cobalt 60


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cobalt

 (Co) [ko´bawlt]
a chemical element, atomic number 27, atomic weight 58.933. (See Appendix 6.)
cobalt 57 a radioisotope of cobalt, atomic mass 57, having a half-life of 270 days; used as a label for cyanocobalamin. Symbol 57Co.
cobalt 60 a radioisotope of cobalt, atomic mass 60, having a half-life of 5.27 years and a principal gamma ray energy of 1.33 MeV; used as a radiation therapy source. Symbol 60Co.

co·balt 60 (60Co),

(kō'bawlt),
Half-life, 5.271 years; emits beta particles and energetic gamma rays, for which reason it is used in radiation teletherapy and diagnostics in place of radium, radon, or x-rays. It is also used as a diagnostic aid in the evaluation of vitamin B12 absorption.

co·balt 60

(kō'bawlt)
Radioactive isotope created by irradiating stable 59Co with neutrons in a reactor; has a mass number of 60; half-life 5.3 years; used in teletherapy and brachytherapy; emits beta particles and gamma-rays.
References in periodicals archive ?
Goff also said the nuclear waste handling systems needed to use the new technology are similar to those already used at nuclear power plants, and the process of sterilizing the products is almost identical to processes currently used in the cobalt 60 irradiation industry.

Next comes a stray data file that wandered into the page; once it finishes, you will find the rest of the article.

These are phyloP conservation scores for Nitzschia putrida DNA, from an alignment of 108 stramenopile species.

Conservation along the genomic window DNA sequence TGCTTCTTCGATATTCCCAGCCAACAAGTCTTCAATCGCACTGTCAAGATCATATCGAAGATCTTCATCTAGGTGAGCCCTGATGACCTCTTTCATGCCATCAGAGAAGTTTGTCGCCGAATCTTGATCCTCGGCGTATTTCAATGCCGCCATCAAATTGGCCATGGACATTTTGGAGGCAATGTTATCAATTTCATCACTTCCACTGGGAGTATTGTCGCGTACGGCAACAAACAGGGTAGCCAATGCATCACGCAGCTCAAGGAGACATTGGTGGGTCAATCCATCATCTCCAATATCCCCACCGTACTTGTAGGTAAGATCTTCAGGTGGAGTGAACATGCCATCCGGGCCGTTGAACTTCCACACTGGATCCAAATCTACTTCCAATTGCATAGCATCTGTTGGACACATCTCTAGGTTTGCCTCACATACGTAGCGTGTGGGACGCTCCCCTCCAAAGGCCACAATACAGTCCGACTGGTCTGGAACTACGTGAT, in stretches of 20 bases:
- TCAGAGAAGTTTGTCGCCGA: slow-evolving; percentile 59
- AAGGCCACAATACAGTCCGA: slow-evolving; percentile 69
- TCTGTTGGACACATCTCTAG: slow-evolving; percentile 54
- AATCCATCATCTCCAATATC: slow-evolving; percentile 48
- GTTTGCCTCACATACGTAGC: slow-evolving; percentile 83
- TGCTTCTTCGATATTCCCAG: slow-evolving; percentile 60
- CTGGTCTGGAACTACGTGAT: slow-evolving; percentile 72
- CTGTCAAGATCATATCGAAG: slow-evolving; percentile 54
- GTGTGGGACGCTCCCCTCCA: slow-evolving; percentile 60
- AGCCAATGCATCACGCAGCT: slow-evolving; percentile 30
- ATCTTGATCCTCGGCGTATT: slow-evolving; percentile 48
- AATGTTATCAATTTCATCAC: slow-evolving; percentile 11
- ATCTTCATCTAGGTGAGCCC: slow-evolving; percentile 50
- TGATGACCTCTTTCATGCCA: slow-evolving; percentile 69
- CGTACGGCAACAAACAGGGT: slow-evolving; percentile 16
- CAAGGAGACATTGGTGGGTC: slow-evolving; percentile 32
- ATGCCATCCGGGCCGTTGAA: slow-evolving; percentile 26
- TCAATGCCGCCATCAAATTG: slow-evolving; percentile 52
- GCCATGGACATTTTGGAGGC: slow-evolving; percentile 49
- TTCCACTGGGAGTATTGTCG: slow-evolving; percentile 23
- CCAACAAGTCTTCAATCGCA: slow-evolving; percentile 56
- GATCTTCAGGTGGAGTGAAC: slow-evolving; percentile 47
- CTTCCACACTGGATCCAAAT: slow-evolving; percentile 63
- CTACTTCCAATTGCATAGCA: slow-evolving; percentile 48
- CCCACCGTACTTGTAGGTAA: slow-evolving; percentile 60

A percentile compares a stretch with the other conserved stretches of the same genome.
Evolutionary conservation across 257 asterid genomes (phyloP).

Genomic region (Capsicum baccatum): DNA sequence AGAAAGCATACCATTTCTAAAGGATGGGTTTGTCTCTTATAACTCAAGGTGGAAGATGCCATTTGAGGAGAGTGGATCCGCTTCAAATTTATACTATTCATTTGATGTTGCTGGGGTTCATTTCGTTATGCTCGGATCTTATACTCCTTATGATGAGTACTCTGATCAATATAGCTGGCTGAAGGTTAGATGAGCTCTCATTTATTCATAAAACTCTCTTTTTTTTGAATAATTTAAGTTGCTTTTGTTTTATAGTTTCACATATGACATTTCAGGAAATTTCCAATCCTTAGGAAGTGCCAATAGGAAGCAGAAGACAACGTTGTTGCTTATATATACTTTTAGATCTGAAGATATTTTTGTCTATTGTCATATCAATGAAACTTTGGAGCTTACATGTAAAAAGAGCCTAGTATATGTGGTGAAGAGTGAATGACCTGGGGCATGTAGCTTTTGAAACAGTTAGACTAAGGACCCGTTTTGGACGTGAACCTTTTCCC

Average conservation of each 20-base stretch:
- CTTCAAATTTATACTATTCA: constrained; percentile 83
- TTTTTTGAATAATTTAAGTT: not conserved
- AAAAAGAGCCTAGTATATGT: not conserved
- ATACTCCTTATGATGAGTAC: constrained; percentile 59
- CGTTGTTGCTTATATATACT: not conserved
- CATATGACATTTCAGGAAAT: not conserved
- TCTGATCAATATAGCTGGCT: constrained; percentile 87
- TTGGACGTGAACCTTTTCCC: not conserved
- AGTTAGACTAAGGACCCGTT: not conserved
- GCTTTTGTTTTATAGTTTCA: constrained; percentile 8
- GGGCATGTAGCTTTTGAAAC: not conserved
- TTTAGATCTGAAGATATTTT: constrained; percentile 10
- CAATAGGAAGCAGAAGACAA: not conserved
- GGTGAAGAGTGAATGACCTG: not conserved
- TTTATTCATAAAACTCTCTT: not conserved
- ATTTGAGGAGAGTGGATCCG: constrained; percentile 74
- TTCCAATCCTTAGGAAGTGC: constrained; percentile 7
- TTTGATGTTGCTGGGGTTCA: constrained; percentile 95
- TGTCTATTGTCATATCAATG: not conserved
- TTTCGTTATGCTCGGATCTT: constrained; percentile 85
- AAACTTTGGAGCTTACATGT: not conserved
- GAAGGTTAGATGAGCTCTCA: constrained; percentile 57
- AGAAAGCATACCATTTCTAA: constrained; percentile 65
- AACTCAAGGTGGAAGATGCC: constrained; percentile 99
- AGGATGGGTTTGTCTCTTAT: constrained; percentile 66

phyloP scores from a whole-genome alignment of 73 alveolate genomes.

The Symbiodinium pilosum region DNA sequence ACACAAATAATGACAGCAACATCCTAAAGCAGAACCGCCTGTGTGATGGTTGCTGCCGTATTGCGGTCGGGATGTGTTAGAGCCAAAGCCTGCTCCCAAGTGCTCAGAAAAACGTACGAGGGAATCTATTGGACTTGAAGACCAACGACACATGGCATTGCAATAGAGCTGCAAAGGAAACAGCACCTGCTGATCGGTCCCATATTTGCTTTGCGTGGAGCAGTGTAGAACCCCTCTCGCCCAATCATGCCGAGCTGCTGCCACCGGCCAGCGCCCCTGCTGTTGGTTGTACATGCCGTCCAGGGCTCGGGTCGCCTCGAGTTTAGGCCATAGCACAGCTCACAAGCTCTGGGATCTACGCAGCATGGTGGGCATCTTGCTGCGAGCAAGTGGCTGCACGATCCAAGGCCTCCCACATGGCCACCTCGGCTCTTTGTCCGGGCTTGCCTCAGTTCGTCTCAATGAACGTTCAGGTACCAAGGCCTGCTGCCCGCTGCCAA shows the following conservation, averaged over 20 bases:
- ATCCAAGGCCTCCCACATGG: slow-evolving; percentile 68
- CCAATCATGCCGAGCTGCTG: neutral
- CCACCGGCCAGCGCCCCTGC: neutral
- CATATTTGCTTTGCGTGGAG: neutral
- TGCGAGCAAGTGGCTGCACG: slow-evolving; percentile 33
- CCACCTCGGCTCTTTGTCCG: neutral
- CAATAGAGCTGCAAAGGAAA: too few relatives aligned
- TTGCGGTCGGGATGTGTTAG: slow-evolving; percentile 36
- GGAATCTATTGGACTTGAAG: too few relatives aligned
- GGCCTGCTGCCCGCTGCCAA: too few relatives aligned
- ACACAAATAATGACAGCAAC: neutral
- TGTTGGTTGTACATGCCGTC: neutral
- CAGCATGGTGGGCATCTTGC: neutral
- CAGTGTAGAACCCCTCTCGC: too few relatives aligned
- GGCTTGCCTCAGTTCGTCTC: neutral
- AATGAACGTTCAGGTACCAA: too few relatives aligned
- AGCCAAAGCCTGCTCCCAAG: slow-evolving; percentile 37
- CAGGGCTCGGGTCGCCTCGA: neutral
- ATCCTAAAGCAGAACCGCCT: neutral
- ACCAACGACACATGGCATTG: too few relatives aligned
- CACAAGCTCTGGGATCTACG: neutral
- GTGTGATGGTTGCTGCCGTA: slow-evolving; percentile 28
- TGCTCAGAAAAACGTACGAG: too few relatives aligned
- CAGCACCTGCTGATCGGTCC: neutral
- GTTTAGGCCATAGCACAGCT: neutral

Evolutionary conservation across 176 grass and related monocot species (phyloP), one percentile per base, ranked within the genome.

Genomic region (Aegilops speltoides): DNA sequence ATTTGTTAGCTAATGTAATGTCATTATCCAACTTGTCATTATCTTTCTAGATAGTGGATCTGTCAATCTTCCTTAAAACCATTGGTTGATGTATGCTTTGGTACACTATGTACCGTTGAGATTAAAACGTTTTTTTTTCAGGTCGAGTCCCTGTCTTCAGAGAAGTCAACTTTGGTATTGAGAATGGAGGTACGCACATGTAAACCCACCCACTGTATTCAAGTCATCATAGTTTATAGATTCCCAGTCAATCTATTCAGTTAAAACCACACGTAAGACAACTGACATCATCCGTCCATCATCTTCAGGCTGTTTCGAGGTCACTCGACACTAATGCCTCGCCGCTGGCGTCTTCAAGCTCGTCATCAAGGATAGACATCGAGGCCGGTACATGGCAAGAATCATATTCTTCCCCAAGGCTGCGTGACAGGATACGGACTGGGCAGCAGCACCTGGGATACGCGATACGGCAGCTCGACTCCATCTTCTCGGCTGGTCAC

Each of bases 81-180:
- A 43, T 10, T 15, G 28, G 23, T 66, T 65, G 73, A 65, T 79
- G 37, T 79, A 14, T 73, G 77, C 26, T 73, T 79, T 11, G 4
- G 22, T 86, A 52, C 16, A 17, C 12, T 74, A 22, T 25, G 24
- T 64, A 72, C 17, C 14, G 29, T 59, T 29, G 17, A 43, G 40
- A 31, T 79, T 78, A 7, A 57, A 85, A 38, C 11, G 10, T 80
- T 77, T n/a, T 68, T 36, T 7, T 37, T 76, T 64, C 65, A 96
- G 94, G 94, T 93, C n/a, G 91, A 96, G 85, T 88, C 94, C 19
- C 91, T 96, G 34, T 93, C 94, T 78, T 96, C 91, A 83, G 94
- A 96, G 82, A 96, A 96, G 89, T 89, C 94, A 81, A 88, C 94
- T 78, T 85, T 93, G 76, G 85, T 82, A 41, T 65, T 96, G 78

It is unlikely the cobalt 60 came from a hospital in Delhi.
The cobalt 60 was contained in thermal vessels that can withstand heat of up to 800 C and no radiation leakage was detected, company officials said.
In between process runs, the cobalt 60 racks are submerged in 23 feet of water to prevent the radiation from emitting.
Supporters insist that cobalt 60, the most commonly used radiation source, is largely recyclable and can be transported safely; opponents reply that promoters of nuclear power also dismissed concerns about nuclear waste, and now spent fuel is an enormous problem.
by CH2M Hill, an engineering consulting firm, notes that due to "a shortage of isotope (both cobalt 60 and cesium 137) any major utilization of irradiation in the food industry is precluded in the near term.
In India, the procurement and disposal of Cobalt 60 and radioactive sources are regulated by AERB, Mumbai, implementing the Atomic Energy ( Radiation Protection) Rules, 2004.
We compete against several companies seeking to address the food safety market, including firms offering gamma ray Cobalt 60 technology and alternatives to irradiation, such as thermal sterilization, fumigation and chemical washes," Oberkfell says.
Company officials confirmed that nine of the 11 liquid-level gauges on tanks that contain cobalt 60, a radioactive substance, in a burned building were not damaged by the fire.
The source of radiant energy is controlled and limited to cobalt 60 and cesium 137.
Quantities of cobalt 60, used in "dirty" (enhanced radiation) bombs, were buried in lead pots.